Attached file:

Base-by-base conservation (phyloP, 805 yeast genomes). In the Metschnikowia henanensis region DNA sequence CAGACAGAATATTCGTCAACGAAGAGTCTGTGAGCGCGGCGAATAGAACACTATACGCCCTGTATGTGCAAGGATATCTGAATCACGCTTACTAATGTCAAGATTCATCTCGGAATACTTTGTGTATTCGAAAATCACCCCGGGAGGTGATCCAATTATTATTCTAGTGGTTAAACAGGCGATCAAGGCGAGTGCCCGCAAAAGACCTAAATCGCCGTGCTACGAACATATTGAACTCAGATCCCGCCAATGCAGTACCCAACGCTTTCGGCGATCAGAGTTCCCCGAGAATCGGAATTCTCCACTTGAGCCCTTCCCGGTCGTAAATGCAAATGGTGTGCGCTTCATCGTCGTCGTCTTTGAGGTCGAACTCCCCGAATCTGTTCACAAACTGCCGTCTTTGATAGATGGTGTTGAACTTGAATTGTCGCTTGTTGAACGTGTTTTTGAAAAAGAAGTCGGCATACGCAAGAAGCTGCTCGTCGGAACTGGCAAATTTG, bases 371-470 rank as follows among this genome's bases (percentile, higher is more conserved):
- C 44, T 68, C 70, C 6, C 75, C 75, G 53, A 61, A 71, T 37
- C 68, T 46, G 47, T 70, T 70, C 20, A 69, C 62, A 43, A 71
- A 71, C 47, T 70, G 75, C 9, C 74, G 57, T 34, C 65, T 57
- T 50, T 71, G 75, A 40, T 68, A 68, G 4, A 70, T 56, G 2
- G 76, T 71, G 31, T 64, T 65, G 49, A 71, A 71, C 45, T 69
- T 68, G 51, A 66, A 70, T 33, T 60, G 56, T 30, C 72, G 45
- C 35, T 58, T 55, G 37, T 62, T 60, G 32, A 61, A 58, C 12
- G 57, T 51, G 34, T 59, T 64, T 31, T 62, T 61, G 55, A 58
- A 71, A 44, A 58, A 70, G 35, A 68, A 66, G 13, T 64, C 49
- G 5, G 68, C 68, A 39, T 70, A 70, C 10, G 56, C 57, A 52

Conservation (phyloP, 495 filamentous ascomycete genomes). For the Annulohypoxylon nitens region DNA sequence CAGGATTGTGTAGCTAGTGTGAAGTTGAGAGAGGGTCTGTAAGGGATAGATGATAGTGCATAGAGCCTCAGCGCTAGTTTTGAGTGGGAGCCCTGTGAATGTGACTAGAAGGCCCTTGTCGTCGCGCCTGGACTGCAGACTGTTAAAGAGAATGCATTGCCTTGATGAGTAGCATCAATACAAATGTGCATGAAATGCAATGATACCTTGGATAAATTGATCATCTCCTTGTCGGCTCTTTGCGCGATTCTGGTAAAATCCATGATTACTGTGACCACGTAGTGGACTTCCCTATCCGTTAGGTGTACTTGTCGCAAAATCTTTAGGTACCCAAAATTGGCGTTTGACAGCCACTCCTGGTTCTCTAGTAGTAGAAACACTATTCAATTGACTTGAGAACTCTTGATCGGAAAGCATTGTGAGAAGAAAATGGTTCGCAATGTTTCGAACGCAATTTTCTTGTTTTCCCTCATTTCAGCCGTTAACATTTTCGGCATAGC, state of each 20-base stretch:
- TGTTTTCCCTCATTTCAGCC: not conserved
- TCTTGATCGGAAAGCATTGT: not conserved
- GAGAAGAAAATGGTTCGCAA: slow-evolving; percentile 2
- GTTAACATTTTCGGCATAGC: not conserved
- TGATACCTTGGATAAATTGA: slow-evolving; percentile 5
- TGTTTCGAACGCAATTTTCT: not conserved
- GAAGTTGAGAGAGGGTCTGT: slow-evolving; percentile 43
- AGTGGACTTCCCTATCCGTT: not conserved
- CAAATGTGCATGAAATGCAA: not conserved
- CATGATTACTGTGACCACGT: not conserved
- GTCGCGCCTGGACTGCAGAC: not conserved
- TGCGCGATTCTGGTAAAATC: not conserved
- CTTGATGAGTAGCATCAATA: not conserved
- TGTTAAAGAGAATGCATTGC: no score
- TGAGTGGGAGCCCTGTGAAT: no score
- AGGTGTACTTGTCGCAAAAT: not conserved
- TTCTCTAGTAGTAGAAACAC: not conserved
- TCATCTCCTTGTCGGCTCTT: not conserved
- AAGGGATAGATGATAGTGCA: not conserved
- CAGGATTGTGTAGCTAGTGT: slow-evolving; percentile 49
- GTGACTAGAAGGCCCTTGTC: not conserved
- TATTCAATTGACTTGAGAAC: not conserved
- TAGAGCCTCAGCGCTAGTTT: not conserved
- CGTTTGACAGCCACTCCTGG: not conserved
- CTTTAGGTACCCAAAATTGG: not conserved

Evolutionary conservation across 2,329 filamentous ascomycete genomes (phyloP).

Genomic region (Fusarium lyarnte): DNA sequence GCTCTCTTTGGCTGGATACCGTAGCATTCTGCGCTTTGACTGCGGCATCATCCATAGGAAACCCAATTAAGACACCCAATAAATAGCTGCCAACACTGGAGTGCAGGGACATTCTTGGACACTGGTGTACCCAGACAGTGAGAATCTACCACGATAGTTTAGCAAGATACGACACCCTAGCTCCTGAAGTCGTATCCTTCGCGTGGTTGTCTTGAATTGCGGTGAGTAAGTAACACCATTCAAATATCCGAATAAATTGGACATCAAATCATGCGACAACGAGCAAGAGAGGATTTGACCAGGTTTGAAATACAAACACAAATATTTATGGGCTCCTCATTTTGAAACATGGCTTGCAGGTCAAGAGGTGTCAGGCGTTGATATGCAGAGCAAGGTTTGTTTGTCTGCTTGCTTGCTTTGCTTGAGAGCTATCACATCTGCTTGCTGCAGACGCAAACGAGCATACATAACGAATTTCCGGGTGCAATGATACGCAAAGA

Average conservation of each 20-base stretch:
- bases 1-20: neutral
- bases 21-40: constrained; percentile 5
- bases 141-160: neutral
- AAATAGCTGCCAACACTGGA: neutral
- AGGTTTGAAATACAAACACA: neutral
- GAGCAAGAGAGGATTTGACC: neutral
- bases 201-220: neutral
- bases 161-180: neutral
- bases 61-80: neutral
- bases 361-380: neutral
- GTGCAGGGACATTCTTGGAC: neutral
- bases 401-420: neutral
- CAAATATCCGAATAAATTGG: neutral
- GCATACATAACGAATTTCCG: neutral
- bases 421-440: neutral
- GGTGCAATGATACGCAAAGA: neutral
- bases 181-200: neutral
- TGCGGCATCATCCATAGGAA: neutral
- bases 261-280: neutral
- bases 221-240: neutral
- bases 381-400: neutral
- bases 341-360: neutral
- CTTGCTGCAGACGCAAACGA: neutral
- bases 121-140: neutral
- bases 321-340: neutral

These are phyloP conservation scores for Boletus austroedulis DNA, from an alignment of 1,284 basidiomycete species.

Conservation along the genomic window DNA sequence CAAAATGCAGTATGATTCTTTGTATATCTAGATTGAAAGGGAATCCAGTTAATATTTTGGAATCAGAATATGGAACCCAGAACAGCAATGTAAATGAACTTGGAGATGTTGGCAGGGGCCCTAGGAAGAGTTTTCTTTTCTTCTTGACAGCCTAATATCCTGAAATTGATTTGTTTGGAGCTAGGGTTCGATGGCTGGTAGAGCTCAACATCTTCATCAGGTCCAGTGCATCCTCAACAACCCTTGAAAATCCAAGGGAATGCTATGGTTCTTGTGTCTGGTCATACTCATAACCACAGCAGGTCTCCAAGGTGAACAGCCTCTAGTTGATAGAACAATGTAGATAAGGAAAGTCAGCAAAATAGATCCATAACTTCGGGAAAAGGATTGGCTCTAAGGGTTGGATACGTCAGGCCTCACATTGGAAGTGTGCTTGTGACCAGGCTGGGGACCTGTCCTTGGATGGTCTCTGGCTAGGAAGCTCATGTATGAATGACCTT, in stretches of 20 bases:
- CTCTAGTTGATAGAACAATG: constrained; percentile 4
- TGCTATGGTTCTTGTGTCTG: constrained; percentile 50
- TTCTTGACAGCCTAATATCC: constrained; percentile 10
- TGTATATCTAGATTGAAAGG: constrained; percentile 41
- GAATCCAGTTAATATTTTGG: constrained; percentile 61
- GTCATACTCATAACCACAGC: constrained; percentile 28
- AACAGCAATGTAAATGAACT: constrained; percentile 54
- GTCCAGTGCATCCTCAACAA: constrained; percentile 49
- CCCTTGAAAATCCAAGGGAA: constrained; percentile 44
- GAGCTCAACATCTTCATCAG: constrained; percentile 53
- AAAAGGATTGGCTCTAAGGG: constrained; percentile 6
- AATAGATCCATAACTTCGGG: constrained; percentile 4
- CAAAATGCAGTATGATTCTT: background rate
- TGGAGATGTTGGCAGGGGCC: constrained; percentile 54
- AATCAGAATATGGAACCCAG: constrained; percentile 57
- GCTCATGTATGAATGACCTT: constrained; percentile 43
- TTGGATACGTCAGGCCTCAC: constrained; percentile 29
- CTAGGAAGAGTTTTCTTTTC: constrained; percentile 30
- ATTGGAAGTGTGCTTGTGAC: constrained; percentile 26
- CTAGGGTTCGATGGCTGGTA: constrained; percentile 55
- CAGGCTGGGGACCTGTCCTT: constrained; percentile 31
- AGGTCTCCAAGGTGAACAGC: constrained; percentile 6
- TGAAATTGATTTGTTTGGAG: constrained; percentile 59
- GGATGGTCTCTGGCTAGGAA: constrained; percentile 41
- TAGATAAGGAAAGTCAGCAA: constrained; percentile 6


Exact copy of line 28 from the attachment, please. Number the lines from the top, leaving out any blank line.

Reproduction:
- AGGTGTACTTGTCGCAAAAT: not conserved